Spring is here and with it comes warmer temperatures. Many of us like to roll down the windows and crank up the radio to enjoy the weather outside. However, rolling those windows down may be costing you money, even if you drive a fuel efficient GM vehicle.
With gas prices at all-time highs, it is important to squeeze every mile from your vehicles tank. You may think that running the air conditioner in your Chevy or Cadillac uses more gasoline than rolling down the windows, but in most cases, having the windows down creates more drag. Whether you own a sleek Chevy Camaro or a big Chevy Suburban, your vehicle has drag any time it is moving. Drag is the resistance that cars and other moving objects encounter when moving through the air at any speed. Most cars, including GM models, are developed to be pretty aerodynamic, but when the windows are down, air moves into the car instead of flowing over it causing resistance that wasn’t there when the windows were up.
Think of it like this: When a skydiver opens his parachute, the parachute collects the air inside it and causes a huge amount of drag. This slows the speed of the skydiver and lets him land safely back on the earth. Unlike the skydiver, you do not want drag on your vehicle because it makes the engine work harder.
The Society of Automotive Engineers (SAE) conducted a study that showed that driving with the windows up and the air conditioning on is typically more fuel-efficient. The SAE study was conducted at a GM wind tunnel and on a desert track. In the wind tunnel, air was forced over the front of the car and from an angle on the front like a cross wind. A full-size SUV and a full-size sedan were used in the study. Both showed that driving with the windows down negatively affected fuel efficiency by 20 percent or more versus a 10 percent decrease when the air conditioner was used at speeds of 55 mph.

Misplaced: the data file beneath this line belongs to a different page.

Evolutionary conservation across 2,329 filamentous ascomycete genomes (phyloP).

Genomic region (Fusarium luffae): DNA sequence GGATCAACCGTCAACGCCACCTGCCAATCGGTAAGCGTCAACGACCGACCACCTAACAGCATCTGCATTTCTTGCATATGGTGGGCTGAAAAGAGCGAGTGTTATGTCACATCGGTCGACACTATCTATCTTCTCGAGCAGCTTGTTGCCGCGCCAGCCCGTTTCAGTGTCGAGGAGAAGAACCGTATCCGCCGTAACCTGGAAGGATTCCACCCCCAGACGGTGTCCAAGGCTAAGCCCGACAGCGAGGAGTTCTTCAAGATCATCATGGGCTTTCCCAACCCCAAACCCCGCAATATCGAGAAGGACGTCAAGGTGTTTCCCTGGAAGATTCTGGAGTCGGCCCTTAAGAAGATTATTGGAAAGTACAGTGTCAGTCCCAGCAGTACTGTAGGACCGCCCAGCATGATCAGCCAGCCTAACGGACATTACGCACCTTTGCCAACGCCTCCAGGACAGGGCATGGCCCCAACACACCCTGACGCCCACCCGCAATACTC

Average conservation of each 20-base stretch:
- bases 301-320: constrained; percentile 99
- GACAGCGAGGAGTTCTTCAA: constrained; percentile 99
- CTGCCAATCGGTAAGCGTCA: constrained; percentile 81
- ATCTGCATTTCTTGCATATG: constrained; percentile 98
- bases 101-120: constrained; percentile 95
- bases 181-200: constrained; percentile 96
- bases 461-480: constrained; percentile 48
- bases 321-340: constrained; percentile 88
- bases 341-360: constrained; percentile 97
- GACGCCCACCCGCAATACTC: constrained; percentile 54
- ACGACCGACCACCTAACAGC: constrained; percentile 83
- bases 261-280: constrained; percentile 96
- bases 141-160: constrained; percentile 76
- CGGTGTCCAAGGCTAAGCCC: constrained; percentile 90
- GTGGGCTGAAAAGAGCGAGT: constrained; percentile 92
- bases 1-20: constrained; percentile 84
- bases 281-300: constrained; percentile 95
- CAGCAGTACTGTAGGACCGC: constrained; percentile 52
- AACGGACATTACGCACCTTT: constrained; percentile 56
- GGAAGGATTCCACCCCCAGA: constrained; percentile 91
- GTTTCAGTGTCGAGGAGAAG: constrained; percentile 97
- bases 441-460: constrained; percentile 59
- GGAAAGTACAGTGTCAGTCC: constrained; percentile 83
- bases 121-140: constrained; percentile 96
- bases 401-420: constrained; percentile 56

There are some instances when driving with the windows down is a good idea. If you’re tooling around town at low speeds, it is more fuel efficient to open the windows and turn the air conditioner off. There is less drag when you are driving slower. As speeds increase, though,
the amount of drag also increases. In fact, the drag increases exponentially. If you are driving at 70 mph, there is four times more force on the car than when you’re driving around 35 mph. Doubling the speed quadruples the drag. According to some experts, the cut-off for driving with the windows down is around 40 mph for maximum fuel efficiency
If you want to spend less at the pump this spring rolling your windows down on city streets and rolling them up on the highway is your best bet. Choosing the best cooling option for the way you drive will help to keep you away from the gas pump a little longer and keep a little more money in your wallet.